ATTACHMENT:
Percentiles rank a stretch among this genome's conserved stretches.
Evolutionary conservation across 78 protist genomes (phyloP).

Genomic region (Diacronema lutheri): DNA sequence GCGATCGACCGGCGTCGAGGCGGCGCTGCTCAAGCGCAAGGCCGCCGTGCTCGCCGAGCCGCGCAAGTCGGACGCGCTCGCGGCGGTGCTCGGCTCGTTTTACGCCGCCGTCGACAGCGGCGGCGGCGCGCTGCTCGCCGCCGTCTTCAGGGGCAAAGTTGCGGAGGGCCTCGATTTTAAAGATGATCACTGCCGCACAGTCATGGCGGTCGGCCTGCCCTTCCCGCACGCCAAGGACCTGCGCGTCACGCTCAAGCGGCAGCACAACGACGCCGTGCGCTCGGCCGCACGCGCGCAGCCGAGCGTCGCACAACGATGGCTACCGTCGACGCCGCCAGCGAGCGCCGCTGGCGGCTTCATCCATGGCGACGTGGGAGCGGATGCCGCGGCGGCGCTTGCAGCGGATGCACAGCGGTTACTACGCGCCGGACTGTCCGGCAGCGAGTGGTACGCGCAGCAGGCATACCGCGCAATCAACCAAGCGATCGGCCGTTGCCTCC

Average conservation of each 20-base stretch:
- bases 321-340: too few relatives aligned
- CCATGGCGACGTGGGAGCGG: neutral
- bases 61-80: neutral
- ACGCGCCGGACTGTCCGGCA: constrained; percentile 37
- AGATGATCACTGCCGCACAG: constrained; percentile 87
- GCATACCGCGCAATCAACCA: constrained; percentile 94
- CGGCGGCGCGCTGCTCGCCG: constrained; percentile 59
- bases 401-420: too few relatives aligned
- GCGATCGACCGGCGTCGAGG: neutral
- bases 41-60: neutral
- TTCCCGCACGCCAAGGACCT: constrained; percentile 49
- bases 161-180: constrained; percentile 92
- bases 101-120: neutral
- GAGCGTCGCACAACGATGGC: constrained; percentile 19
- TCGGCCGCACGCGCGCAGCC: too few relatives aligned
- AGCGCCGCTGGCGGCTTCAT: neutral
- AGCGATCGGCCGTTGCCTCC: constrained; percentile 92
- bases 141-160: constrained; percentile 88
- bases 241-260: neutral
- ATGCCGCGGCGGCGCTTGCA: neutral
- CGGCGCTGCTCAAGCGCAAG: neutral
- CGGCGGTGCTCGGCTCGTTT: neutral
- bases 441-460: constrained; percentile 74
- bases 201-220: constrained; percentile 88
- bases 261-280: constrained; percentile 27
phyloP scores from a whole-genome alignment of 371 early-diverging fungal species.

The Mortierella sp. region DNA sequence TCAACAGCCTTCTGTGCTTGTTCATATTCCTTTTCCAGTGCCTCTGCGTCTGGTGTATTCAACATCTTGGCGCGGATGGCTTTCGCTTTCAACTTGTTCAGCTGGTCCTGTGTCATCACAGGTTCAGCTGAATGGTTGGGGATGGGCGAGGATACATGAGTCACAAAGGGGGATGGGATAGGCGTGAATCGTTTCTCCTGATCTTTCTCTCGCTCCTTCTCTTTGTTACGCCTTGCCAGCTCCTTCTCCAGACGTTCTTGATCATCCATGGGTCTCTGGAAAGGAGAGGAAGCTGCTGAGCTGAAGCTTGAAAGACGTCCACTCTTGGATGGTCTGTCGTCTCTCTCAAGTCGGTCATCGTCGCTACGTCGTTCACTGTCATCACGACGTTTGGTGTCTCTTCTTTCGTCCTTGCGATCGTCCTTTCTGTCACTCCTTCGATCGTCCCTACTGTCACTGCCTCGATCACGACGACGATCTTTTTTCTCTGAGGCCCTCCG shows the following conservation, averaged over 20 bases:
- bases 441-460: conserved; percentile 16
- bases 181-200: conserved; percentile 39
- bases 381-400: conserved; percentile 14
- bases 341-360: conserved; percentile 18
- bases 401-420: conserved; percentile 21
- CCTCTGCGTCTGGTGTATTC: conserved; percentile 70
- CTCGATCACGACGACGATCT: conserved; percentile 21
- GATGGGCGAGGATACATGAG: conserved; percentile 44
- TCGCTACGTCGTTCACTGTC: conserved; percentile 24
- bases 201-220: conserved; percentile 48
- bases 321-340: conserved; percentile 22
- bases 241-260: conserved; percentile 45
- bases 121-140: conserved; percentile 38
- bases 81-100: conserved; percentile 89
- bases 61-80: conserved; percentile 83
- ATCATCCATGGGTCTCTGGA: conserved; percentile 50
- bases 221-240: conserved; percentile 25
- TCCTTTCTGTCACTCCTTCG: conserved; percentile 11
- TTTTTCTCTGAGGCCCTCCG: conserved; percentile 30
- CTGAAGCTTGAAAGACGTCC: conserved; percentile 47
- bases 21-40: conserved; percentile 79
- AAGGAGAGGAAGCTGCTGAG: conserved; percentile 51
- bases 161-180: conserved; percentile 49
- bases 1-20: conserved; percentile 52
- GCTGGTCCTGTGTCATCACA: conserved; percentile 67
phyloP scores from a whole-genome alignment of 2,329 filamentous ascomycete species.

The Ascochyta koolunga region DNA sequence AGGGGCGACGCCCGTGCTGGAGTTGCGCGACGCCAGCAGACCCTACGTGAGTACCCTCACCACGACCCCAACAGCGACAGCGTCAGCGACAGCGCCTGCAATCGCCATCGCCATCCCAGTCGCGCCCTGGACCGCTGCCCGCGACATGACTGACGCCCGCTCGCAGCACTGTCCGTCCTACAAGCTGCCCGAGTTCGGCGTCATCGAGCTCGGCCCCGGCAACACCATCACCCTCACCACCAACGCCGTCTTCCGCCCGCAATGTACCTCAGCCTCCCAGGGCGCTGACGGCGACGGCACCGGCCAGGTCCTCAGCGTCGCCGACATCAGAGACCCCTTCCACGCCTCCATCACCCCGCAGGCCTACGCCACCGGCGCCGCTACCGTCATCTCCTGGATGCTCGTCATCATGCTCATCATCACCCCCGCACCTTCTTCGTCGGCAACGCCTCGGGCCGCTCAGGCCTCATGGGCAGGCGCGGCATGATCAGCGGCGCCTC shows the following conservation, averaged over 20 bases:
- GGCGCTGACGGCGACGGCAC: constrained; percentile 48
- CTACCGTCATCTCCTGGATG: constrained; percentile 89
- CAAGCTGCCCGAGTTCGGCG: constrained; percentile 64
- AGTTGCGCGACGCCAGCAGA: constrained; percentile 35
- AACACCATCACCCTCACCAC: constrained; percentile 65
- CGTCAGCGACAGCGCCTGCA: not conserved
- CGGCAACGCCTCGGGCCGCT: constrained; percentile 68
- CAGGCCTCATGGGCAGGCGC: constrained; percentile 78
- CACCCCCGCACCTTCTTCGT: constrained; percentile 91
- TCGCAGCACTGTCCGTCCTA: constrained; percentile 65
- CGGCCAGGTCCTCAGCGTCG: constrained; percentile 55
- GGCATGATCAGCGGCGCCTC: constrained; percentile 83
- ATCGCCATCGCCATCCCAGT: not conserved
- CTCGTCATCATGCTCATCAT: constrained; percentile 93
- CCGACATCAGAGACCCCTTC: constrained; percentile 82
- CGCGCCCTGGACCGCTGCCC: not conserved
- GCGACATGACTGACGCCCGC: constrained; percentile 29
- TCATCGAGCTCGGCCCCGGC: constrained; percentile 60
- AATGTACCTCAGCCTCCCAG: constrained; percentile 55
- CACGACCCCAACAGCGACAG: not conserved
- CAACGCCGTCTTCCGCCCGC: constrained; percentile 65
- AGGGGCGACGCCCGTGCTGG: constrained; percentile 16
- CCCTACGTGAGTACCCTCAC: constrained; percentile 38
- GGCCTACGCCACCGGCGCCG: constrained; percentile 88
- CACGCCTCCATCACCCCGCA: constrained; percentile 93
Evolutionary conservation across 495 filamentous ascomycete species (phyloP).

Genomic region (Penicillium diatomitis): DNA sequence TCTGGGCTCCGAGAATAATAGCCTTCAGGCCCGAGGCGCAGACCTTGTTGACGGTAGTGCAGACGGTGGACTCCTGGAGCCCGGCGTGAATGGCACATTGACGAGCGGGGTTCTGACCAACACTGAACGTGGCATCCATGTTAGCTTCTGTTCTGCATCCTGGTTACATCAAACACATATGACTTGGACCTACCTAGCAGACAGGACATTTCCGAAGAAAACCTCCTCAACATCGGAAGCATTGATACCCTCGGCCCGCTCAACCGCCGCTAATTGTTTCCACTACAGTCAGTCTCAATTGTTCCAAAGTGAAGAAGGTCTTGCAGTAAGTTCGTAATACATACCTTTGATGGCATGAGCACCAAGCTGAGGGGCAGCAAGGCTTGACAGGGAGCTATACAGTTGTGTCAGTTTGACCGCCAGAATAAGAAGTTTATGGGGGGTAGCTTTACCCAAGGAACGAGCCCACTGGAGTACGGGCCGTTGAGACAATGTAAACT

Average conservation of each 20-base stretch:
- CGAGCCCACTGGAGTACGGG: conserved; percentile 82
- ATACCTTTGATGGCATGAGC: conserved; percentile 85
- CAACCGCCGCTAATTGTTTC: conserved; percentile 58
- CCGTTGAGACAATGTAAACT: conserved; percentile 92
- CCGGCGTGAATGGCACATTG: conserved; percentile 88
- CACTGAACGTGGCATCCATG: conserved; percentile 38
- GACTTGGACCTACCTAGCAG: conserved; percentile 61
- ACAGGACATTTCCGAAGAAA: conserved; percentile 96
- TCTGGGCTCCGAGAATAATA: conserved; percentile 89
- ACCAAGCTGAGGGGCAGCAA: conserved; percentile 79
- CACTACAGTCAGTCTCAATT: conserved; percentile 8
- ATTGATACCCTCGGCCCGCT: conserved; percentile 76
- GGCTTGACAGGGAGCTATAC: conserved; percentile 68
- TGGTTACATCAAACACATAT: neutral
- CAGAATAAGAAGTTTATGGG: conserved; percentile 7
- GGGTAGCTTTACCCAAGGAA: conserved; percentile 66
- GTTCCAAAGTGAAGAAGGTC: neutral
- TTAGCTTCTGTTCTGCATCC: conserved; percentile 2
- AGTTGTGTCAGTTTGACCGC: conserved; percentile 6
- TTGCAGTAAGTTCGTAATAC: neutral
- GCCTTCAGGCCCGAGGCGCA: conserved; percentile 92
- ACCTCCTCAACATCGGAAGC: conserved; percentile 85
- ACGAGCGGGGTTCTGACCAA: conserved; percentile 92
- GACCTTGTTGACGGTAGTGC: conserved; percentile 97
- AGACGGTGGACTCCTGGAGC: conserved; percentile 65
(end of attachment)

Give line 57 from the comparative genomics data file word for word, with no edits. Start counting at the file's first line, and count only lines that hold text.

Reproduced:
phyloP scores from a whole-genome alignment of 2,329 filamentous ascomycete species.